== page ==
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article imageWhy eating at odd times affects memory recall

By Tim Sandle     Jan 2, 2016 in Health
Shift work and other aspects of a busy lifestyle lead to people eating at times when the body is not geared to be expecting food. New research shows "midnight eating" can dull the memory.
The finding relates to studies conducted using mice. By varying the eating times for mice, scientists have shown that internal clocks wired in different regions of the brain begin working out of step if feeding times step outside from the norm. This leads to an alteration to the,physiology of the brain, and learning and memory are particularly affected. The function of memory is controlled by the hippocampal area of the brain. The science group say there is a reasonable chance the same effects will occur with people.
Eating at strange hours, later into the night, has previously been linked with physiological ill-health (such as pre-diabetes). Scientists from the David Geffen School of Medicine at University of California, Los Angeles were interested to explore the psychological impact.
By varying the times that mice eat at, the researchers assessed the ability of mice to recall a common object. Mice fed when they would normally be asleep saw a significant reduction in their long-term memory. Physiological examinations showed the process of memory formation, where nerve impulses are fired in the brain, were less effective with mice fed at night compared with a control group fed during the day. It is thought a protein, associated with both learning and the circadian clock, called CREB (cAMP response element-binding protein), is less active when an animal eats at night and this results in weakened memory formation.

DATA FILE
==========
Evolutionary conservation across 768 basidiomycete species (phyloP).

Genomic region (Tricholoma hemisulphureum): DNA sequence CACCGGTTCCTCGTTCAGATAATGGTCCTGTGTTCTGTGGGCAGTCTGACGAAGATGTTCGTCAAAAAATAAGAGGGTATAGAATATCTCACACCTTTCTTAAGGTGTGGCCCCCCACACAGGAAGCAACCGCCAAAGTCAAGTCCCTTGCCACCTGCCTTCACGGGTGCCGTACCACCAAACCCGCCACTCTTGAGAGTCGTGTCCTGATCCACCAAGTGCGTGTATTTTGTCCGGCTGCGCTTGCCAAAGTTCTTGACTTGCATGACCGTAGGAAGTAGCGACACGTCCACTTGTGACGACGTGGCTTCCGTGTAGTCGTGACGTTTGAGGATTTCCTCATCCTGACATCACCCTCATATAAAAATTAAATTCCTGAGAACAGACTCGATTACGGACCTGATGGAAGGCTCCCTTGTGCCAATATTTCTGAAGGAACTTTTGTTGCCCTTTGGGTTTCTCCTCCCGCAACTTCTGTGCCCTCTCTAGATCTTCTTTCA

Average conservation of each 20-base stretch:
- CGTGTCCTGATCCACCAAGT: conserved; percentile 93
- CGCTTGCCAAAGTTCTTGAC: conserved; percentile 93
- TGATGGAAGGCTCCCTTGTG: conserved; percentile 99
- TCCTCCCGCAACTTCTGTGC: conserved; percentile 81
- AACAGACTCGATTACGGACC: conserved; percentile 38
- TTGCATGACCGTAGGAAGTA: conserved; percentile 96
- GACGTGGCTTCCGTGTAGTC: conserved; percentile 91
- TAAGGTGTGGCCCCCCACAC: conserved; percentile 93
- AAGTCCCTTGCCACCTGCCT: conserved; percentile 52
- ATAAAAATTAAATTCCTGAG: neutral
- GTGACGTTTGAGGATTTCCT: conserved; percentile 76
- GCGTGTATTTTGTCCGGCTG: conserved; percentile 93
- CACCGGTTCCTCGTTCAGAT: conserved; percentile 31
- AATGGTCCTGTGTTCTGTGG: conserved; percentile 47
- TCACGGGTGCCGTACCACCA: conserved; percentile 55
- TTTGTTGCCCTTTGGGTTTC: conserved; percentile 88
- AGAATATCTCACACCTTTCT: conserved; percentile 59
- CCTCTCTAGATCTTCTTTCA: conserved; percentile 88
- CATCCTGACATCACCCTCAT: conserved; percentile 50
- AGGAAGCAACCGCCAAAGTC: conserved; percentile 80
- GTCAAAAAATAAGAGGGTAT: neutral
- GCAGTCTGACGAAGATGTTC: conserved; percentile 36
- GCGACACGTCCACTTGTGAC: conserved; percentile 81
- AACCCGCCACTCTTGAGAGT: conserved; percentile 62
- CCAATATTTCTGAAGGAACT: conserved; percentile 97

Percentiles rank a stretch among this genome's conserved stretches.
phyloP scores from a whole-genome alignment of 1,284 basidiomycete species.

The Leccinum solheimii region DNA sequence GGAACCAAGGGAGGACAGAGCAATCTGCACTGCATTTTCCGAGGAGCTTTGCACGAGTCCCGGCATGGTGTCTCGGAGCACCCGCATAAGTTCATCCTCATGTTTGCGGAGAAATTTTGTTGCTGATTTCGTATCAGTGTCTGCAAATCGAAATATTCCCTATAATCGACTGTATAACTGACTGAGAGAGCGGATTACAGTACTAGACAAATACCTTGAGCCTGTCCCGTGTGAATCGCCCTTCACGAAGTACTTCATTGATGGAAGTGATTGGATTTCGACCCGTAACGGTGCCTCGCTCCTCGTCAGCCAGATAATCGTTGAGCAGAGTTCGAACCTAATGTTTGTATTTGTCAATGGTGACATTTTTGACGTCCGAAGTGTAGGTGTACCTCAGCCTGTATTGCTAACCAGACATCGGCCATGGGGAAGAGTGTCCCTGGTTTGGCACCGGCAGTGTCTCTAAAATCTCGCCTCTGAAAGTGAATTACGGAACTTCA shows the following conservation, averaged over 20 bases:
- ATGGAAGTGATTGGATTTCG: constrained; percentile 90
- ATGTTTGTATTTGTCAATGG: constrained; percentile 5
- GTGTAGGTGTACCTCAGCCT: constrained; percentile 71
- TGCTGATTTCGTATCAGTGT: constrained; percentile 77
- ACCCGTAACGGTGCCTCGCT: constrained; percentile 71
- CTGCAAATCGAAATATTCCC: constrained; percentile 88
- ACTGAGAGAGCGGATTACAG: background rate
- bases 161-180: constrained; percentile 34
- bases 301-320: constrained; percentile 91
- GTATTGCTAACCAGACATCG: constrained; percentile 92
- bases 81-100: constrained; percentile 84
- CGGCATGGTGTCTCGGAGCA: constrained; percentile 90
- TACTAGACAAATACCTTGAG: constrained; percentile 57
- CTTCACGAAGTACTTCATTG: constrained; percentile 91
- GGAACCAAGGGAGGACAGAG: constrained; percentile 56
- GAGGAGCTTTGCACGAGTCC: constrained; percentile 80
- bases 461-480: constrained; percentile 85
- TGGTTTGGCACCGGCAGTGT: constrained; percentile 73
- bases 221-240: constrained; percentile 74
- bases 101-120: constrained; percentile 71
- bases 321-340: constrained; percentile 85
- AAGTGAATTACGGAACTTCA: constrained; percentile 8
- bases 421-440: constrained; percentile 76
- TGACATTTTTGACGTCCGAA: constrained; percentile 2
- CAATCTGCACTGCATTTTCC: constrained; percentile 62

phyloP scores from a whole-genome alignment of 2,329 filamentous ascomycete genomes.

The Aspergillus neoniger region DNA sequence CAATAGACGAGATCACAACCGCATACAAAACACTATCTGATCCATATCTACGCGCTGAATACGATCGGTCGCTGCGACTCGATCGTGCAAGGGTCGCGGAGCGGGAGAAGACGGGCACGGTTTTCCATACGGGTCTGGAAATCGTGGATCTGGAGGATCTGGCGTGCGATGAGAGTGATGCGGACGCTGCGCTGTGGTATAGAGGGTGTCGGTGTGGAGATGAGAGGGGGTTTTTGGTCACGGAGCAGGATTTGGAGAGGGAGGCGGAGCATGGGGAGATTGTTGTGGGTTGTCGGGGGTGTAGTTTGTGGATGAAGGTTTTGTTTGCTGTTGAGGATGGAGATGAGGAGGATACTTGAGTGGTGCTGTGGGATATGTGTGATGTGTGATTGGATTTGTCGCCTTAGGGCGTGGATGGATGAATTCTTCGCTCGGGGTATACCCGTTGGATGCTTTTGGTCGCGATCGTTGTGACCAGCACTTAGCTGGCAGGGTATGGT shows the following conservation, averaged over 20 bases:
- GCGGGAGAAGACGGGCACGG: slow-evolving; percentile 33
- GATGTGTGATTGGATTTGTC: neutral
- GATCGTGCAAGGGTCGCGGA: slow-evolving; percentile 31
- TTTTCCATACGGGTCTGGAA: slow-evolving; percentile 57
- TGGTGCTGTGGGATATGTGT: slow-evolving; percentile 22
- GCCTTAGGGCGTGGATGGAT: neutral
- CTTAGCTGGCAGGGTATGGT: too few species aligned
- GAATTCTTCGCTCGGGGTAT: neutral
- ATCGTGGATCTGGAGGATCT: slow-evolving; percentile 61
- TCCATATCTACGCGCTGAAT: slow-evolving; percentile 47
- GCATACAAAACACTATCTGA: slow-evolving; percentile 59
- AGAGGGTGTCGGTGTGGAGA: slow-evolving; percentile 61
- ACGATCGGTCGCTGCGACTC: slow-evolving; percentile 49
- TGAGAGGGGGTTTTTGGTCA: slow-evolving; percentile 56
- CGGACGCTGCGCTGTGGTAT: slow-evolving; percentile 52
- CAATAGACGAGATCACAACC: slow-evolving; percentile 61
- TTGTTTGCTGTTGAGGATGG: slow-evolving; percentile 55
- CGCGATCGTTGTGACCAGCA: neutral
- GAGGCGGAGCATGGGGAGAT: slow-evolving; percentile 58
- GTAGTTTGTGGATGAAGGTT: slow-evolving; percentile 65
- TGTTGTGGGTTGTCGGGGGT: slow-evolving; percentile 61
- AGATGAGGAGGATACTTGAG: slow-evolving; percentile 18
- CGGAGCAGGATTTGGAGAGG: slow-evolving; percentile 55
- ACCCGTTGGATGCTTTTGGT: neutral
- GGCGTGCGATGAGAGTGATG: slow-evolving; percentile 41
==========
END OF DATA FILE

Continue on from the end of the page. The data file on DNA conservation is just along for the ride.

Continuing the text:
Although the research has only been conducted on mice, the next phase is to conduct some test using humans. If confirmed the results add to the body of evidence against shift work.
The research is published in the journal eLife. The paper is succinctly titled "Misaligned feeding impairs memories."
In related news: considering shift work, the latest in the growing body of medical science about the dangers of prolonged night work concerns driving safety.
More about shift work, Meal times, Eating, circadian rhythms
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